5 condolences: Lessons learned

When we remember loved ones we’ve lost, some of the most enduring memories are of the things they taught us. A cooking lesson, a favorite high school class, a life philosophy passed down… these are the things that stay with us and help us get through our grief. Today we share 5 condolence messages about things learned from loved ones. 

  1. Ely was very influential on my piano style when I took piano lessons from him at UNR in the 80s. He was tough, but in a good way. He taught me the art and craft of finger pressure, hand positioning, etc. to bring out that Romantic expressivity which was his forte. Off and on he’d tell me things about his interesting life. We former piano students perhaps should get together and do a “recital” in his honor, playing something he taught us while taking piano lessons from him. [Published in Reno Gazette-Journal]
  2. You were the woman who taught me how to catch a fish (and clean it), how to cook, washed my mouth out with soap when I needed it, held me when I cried as a child and brought so much joy and love to everyone around you. May God Grant you Peace and welcome you home by his side! [Published in Herald Tribune]
  3. The Chief always had a life lesson to go along with being a great woodshop teacher. I think of him often because I work in the furniture and cabinet industry. Things he taught me come back just at right time to direct me in the right path. Chief was the right name and he was the Chief of his classroom. [Published in Akron Beacon Journal]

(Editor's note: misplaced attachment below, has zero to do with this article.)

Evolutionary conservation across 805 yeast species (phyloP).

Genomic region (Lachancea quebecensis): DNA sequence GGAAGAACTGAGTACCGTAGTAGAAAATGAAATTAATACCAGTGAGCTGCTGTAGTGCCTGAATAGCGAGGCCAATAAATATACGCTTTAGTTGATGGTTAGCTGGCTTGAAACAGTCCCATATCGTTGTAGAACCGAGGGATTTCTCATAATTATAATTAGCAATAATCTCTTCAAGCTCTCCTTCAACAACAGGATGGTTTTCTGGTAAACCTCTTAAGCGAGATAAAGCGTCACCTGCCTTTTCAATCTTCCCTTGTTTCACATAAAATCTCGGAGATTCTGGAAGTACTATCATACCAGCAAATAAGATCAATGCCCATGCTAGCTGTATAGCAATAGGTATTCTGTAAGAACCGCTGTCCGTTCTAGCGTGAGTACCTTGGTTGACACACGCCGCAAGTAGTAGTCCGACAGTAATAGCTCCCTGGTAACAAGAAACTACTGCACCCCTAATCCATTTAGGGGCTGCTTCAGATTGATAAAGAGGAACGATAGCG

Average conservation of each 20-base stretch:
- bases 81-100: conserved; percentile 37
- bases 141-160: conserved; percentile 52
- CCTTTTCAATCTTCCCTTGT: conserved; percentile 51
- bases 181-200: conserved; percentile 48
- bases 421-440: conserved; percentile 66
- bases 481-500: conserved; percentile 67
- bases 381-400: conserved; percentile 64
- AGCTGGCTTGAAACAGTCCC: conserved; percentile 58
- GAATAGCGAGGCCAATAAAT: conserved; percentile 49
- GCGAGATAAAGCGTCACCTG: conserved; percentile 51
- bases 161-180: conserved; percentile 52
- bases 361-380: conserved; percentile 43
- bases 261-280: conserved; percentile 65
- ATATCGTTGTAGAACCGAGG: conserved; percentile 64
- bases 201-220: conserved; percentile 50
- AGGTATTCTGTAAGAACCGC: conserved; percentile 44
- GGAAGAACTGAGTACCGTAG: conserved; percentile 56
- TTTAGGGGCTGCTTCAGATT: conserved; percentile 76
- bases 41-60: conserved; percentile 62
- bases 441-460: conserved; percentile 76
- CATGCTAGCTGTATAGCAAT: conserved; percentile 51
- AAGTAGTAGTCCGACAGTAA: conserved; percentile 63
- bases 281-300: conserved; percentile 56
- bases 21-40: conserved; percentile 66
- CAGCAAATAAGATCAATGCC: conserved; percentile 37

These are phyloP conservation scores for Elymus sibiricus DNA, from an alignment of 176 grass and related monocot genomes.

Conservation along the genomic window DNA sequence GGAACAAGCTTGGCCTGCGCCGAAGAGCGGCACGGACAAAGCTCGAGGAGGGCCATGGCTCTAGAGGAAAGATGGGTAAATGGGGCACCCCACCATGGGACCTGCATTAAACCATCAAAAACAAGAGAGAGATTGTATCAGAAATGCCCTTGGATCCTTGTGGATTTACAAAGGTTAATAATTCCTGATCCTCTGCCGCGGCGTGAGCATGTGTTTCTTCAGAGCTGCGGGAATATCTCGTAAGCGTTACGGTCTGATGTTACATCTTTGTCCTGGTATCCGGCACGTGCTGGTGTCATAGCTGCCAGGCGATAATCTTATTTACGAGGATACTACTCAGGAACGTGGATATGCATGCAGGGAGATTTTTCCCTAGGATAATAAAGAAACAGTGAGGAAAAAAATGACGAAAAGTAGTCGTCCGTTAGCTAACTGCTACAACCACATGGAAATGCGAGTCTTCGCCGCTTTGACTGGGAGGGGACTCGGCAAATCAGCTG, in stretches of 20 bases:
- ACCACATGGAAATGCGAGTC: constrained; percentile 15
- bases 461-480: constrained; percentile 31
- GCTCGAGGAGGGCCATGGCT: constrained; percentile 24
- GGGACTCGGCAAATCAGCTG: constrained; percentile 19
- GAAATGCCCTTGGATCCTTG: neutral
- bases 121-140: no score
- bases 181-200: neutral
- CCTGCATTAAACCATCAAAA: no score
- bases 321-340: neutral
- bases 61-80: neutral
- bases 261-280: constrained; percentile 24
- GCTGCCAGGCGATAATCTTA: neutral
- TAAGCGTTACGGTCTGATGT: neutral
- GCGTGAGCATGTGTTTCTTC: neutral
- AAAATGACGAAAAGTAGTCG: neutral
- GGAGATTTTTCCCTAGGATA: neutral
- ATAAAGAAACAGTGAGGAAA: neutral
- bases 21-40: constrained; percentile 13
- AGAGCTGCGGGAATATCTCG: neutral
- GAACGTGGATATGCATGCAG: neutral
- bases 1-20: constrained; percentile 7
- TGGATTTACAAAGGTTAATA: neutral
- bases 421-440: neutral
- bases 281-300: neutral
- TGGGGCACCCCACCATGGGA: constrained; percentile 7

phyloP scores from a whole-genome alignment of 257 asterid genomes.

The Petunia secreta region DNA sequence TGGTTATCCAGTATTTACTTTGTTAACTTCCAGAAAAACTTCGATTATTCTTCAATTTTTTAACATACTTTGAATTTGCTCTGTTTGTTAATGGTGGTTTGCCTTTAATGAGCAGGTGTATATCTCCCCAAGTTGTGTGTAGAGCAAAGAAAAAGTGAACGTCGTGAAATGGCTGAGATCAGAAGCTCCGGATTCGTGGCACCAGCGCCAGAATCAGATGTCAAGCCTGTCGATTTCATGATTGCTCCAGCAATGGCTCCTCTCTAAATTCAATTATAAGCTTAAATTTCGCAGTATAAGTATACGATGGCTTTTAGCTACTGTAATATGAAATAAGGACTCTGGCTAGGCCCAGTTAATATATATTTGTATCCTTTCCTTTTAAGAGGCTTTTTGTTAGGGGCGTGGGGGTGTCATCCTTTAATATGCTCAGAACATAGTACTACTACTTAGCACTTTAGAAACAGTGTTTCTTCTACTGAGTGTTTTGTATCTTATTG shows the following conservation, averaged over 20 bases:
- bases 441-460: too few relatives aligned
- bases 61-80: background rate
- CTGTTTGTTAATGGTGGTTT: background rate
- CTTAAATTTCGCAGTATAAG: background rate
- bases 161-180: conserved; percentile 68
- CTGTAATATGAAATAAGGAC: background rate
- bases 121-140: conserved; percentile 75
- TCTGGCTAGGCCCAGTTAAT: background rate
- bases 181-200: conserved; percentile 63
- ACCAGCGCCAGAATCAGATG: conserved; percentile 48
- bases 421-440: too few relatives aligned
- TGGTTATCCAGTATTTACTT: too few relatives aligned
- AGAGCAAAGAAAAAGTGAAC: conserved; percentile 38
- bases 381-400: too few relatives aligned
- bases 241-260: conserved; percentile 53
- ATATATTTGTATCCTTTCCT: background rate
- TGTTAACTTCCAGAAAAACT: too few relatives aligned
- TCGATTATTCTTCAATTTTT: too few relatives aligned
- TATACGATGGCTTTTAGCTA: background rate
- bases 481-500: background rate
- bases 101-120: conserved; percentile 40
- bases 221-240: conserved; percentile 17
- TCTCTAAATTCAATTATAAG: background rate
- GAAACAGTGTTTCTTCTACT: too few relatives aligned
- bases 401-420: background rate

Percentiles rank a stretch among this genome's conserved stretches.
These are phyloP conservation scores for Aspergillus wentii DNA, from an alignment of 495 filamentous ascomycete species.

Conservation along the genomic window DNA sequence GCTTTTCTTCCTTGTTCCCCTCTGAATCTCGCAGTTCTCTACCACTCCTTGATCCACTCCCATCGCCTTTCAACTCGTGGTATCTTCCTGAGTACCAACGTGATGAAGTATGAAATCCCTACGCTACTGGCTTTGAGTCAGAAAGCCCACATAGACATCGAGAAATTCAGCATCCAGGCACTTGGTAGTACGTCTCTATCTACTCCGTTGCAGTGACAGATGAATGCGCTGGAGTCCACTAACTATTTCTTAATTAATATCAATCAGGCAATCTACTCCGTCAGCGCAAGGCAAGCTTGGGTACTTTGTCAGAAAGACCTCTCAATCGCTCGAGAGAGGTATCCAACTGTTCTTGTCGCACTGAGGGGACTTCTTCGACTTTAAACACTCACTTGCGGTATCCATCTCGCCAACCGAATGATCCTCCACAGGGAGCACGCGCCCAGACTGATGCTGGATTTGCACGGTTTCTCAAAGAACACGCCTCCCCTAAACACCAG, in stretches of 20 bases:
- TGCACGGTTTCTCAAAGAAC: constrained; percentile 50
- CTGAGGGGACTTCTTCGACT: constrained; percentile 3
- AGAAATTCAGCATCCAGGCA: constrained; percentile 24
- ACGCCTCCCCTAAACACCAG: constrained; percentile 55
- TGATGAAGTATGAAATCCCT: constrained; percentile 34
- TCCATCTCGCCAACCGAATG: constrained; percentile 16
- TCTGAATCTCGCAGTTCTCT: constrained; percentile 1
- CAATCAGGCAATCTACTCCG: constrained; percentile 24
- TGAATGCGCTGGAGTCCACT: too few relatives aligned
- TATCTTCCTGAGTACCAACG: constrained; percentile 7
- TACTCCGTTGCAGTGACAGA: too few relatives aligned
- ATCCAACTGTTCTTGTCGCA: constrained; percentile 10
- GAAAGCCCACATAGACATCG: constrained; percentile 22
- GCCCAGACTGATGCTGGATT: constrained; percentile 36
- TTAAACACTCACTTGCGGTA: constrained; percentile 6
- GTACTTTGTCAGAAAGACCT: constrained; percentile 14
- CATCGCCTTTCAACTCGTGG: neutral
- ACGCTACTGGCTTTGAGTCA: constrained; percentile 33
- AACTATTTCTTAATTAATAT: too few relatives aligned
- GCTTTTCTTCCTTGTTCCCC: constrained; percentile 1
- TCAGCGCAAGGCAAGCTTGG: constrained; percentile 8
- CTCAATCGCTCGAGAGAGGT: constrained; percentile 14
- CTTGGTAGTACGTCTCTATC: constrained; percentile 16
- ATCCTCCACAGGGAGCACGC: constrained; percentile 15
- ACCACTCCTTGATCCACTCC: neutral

4. Gramma taught me how to find the good in everyone and you never HATE anyone, you DISLIKE what they do. What words to live by. [Published in The Chronicle]
  5. My mother is a single mom of three. It was very hard to allow any man into the family until i met Stewart. I had never got along with any man other than him and I’m glad i got to share many memories. Stewart Taught me how to shoot a bow and arrow and my favorite out of all was my first hunting trip, even though we sat for many hours with no words spoken, frozen toes and with only one sight of a dog. I will never forget the time i spent with him. I will cherish that forever! [Published in Forsyth News]

Legacy.com reviews one million condolence messages each month. Each week, we highlight 5 condolences with a common theme.

About Linnea

I joined Legacy.com in 2000 as an obituary writer. In the years since, I've done a little of everything for our Operations team, from content review to customer service to creating web pages for funeral homes to training new employees to my current position, Content Manager. I love this position, because I get to write little bits & longer pieces - whatever's needed at the moment - and I get to proofread a lot, satisfying my inner nitpicker. And I love being on the blog team, because I get to write interesting features for the blog. I love to write! In my spare time, I... can you guess?... write. I'm hoping that one day I can add "published novelist" to my bio. I also enjoy working in my vegetable garden and cooking, baking, canning, making ice cream, and pretty much anything else in the kitchen. I love to read, compete in trivia contests, and attempt to keep up with my Netflix queue.
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